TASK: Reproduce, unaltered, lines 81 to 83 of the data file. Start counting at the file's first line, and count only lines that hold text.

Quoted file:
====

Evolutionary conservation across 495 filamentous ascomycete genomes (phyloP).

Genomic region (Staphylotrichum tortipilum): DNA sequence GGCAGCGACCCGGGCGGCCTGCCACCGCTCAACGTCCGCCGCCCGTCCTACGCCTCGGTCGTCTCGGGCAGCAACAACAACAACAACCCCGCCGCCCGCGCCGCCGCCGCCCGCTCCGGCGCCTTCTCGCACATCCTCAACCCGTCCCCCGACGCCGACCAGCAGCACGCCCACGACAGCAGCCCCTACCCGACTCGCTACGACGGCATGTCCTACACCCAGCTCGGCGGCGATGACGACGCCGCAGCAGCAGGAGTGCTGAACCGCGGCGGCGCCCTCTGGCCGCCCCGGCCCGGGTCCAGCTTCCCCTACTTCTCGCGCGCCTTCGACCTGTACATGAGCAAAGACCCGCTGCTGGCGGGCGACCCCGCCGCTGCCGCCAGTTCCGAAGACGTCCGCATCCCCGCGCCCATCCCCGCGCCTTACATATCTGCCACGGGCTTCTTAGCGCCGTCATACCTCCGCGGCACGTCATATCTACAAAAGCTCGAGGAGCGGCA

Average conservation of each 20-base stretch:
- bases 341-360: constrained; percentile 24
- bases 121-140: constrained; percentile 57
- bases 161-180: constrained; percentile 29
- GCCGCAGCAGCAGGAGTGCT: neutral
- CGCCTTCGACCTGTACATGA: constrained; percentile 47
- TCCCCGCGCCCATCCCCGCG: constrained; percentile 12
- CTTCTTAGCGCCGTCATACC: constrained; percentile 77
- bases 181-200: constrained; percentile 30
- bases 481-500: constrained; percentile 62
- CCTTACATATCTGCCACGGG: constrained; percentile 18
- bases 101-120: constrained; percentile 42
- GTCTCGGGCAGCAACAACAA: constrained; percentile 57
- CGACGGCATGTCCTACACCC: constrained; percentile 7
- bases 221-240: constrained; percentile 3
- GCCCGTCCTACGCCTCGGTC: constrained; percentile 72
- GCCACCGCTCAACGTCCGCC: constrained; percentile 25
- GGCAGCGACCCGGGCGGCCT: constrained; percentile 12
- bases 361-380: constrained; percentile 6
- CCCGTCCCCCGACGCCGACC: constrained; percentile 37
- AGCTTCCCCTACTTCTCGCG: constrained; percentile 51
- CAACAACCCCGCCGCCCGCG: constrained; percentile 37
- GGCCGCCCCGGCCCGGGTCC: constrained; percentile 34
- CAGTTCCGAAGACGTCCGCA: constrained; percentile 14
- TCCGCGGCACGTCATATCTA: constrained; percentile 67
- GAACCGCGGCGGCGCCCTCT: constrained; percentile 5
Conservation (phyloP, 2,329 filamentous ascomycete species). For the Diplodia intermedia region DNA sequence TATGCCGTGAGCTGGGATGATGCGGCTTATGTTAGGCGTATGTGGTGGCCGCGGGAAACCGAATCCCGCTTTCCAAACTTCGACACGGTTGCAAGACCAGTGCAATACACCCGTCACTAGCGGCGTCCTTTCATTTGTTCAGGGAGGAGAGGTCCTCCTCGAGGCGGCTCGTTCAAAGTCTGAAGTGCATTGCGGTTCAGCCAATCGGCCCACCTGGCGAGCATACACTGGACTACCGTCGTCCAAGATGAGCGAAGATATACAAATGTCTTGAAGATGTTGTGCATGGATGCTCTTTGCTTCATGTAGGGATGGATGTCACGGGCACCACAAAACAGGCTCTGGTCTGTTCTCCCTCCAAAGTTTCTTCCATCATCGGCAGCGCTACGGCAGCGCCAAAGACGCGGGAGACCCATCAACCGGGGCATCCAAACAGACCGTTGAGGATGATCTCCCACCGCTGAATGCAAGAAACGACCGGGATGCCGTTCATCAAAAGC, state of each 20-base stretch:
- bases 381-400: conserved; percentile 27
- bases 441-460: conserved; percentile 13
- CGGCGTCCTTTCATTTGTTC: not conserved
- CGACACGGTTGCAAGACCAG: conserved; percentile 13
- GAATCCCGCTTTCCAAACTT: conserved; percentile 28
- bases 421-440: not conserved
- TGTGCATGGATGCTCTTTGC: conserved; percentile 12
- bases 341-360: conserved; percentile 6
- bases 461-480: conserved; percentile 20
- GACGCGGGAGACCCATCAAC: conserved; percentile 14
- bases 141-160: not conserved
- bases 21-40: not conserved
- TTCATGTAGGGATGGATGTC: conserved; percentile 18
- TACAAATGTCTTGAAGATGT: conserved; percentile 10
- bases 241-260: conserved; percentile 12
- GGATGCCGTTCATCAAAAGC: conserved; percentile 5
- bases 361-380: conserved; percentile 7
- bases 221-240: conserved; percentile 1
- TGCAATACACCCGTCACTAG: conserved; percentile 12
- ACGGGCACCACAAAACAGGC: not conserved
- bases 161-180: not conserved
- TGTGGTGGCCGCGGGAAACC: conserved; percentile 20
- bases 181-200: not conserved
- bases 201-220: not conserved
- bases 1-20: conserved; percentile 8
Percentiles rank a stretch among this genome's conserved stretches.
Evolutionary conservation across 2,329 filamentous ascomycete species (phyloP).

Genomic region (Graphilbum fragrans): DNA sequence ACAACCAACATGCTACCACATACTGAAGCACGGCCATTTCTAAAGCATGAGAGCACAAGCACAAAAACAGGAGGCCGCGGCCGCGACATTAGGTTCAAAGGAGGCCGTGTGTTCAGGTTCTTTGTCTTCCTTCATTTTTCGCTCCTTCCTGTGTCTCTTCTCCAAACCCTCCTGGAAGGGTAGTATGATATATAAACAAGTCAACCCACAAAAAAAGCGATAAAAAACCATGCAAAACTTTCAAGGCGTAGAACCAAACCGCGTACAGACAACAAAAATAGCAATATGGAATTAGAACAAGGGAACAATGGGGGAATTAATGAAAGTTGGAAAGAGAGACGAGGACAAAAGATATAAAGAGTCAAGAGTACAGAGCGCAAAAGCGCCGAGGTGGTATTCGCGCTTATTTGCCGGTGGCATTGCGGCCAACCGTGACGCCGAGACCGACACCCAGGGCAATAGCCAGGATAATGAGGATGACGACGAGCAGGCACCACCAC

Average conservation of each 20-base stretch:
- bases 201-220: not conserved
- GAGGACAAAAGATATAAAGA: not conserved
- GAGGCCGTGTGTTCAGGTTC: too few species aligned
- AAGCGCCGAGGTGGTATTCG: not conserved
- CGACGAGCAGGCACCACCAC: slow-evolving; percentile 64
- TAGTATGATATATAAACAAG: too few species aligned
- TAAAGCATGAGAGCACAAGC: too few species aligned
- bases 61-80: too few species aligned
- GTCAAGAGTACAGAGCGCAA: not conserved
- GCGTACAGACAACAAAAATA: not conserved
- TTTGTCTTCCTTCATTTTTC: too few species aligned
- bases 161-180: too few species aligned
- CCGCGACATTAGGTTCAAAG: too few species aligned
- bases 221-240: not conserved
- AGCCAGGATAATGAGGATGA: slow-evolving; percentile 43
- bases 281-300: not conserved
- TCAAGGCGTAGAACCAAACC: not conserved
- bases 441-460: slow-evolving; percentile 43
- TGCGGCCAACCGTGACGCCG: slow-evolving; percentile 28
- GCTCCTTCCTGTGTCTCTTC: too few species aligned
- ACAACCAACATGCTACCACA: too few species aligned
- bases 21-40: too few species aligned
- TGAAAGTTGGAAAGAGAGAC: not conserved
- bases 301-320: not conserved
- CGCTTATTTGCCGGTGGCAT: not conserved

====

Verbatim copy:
- TGAAAGTTGGAAAGAGAGAC: not conserved
- bases 301-320: not conserved
- CGCTTATTTGCCGGTGGCAT: not conserved